From the moment our children enter this world, we constantly worrying about their safety. We make sure their seatbelts are on before we drive, we don’t let them run with scissors, we let them know jumping off roofs with umbrellas won’t always allow us to fly, and we won’t allow them to skateboard without their helmets.
These are the obvious steps to safety for most parents, but what about the less obvious dangers that surround our kids everyday?
1. Prepare your family for a fire. According to the U.S. Fire Administration, more than 3,500 Americans dies each year in fires and approximately 18,300 are injured. You can take simple steps to prevent fire in your house. First, make sure you have at least one working smoke alarm on each floor of your home. Test that it’s working and change the batteries at least twice per year. Don’t overload extension cords and circuits, use space heaters wisely, or avoid them all together. And create an escape plan with your family so that everyone is aware of what they need to do in case of a fire. Also, have a fire extinguisher in or near the kitchen where most fires occur.
2. Keep the interior and exterior of your home well lit. Install motion detecting lights outside to prevent injury when coming home late and to deter burglars. Install timers on your lights so if you are arriving home late, you’re not stumbling through the dark to find the lights.
3. Know your neighbors. You can visit sites like Family Watchdog to see a detailed map of registered sex offenders near your home. While legally you can not take action against offenders, you can be more aware of the dangers in your neighborhood to keep your kids safe. Regardless of the type of neighborhood you live in, you always need to make sure your kids are either checking in with you regularly, are within a distance that you can see them at all times, or somewhere you know they are safe.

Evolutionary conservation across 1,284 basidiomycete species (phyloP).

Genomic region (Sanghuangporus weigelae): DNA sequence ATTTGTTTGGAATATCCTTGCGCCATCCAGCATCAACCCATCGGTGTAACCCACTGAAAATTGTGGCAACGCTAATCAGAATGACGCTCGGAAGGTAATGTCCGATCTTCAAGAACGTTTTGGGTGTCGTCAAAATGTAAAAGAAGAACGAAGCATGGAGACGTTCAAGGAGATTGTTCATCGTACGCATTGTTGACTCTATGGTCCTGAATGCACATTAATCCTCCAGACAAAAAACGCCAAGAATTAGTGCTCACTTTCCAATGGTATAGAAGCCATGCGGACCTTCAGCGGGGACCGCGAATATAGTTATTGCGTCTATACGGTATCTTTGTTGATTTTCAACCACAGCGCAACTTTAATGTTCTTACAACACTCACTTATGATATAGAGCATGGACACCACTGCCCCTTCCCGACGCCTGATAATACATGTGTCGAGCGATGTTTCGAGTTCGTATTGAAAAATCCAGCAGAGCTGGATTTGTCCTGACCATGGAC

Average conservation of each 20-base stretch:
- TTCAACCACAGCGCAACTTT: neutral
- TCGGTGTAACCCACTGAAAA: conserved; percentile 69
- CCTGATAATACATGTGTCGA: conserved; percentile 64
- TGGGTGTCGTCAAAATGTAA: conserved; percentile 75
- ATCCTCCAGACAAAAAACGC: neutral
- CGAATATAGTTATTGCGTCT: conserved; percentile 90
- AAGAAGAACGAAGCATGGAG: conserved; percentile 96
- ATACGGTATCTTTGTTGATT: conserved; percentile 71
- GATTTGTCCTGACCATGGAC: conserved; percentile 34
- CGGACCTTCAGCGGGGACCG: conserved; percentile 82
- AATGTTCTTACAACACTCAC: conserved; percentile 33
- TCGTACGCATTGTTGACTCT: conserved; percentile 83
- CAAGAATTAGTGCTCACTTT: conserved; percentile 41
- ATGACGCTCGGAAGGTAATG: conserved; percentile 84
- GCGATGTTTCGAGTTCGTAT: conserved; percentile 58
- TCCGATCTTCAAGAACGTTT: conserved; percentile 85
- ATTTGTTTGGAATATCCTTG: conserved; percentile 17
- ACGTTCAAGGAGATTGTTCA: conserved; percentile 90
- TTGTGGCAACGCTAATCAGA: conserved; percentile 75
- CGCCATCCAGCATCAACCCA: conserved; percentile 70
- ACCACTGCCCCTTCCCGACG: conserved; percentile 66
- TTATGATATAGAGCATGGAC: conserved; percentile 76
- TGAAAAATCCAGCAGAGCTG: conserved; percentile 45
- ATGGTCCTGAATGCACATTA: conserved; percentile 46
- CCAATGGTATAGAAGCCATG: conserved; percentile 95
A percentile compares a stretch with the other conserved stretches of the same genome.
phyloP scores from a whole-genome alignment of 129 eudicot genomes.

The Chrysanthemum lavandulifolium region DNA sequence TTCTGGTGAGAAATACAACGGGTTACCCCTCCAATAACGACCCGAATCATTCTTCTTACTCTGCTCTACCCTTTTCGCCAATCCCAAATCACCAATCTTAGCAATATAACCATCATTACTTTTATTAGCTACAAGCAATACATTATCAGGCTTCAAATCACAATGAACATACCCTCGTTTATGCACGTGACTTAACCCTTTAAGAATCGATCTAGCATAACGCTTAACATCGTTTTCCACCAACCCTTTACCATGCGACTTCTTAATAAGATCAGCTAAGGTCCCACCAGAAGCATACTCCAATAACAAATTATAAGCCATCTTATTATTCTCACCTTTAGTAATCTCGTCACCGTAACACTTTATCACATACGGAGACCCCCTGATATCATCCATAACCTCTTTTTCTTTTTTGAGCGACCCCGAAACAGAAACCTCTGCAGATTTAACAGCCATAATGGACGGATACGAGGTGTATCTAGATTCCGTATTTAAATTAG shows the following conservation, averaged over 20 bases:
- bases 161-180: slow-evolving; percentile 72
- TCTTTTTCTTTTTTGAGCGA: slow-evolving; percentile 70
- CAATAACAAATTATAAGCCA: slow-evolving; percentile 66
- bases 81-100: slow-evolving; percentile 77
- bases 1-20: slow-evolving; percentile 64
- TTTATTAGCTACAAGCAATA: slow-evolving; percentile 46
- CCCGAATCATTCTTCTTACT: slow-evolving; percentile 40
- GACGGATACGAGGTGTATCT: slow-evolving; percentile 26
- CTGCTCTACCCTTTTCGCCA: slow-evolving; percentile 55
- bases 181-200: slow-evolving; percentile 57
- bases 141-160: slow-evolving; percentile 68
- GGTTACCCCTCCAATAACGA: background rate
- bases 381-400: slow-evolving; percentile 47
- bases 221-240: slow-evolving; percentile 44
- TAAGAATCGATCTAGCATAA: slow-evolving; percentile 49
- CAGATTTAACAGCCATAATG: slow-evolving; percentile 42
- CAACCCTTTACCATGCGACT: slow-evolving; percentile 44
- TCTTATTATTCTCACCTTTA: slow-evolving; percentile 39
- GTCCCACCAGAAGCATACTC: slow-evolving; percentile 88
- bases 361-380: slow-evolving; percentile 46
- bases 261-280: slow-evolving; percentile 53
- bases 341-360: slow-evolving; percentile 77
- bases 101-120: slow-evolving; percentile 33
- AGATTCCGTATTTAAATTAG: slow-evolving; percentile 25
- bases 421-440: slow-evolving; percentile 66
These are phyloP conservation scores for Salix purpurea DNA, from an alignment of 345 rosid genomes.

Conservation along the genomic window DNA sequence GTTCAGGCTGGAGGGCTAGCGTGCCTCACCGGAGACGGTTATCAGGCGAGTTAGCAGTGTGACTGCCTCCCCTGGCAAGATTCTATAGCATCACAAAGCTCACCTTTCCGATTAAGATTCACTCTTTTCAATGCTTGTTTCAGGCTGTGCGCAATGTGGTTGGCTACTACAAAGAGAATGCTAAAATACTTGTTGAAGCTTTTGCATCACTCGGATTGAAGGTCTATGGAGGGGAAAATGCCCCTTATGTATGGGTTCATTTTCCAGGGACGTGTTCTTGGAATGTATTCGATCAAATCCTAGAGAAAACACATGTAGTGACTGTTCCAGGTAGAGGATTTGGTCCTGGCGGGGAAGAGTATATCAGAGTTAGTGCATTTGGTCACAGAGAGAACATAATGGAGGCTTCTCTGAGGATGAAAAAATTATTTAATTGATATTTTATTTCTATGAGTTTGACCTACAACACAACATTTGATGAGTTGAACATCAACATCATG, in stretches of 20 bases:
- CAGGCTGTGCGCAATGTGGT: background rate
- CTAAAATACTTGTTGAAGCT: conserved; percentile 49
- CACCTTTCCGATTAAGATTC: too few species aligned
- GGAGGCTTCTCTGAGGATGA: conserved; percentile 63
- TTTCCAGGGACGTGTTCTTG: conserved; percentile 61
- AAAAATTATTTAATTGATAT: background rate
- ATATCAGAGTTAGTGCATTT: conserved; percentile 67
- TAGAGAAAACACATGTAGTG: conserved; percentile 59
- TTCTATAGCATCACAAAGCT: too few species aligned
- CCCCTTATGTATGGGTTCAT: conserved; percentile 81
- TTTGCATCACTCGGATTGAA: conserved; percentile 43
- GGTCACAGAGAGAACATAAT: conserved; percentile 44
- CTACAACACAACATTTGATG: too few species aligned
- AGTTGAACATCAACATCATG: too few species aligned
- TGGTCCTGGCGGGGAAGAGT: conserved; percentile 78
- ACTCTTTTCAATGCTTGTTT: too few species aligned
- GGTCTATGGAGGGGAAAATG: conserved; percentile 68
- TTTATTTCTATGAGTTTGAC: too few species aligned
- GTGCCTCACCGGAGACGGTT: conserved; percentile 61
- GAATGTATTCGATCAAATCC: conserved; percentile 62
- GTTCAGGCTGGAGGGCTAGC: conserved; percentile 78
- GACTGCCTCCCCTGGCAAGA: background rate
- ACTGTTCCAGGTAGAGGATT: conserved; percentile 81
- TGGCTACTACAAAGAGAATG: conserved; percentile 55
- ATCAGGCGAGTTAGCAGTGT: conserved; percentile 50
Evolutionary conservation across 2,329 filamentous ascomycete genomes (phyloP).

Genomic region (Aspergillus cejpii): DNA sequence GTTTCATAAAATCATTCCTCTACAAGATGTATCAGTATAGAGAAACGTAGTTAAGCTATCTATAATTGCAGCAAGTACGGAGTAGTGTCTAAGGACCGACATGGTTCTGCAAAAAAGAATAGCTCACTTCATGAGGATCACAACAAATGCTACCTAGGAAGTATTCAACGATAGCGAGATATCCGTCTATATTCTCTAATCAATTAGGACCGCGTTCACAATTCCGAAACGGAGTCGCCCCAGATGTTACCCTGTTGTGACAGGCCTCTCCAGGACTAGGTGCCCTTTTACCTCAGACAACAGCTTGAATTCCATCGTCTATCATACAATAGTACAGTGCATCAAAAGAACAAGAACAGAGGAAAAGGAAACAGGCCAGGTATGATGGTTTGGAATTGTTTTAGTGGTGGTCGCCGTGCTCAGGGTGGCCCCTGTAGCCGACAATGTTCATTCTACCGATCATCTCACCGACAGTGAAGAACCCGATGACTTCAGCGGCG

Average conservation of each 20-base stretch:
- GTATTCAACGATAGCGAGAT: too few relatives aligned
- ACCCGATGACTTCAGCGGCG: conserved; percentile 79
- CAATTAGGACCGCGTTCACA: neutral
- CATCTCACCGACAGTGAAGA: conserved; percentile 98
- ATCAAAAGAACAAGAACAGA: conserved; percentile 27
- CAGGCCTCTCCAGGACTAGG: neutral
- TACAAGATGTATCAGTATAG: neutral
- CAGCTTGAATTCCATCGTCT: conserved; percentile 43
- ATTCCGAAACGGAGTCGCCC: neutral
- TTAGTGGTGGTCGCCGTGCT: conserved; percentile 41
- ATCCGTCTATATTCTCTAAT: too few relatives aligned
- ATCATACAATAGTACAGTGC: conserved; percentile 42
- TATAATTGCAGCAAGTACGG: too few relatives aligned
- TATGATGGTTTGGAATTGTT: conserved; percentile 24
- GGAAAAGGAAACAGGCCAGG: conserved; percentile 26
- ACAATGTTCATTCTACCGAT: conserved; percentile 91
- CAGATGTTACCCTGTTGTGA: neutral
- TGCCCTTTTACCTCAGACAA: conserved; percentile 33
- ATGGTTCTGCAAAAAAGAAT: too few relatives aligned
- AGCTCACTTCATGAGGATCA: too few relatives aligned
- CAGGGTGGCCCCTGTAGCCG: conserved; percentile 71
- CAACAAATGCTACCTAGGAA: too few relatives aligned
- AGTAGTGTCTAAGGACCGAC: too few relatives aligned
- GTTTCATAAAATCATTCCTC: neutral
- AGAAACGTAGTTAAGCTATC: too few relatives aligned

4. Have a recent photo of your kids with you. If something does happen and you can’t find your child, make sure you know what they were wearing and that you have a recent photo of your child. Check closets, under beds, inside vehicles, or any place a child can hide. Call their friends’ house to make sure they’re not there, then immediately call the police. Be prepared to provide your child’s name, date of birth, and any unique identifying characteristics, such as distinguishing marks, glasses, clothing, braces, etc. Many stores have a Code Adam in place, so make sure to notify someone immediately if your child is lost while shopping. Also request that your child’s information be relayed to the National Crime Information Center (NCIC). Once your child has been reported missing to the local authorities, call the Nation Center for Missing & Exploited Children (NCMEC) at 800-THE-LOST (800-843-5678).
5. Avoid choking hazards. According to a 2008 study, the 10 foods that cause the most choking hazards are peanuts, hot dogs, popcorn, carrots, boned chicken, candy, meat, fish with bones, sunflower seeds and apples. Do not give these foods to children under the age of 4 or 5, and carefully watch your children when they eat. Consider taking a CPR class through the American Heart Association. More than 2,800 people die each year from choking and many of those are children.
All opinions expressed are my own. I have not been compensated for this post. This post was written by me using only the sources that I have cited. I have written this post as an entry for The Safest Parent Competition. I am eligible to win cash prizes with this entry.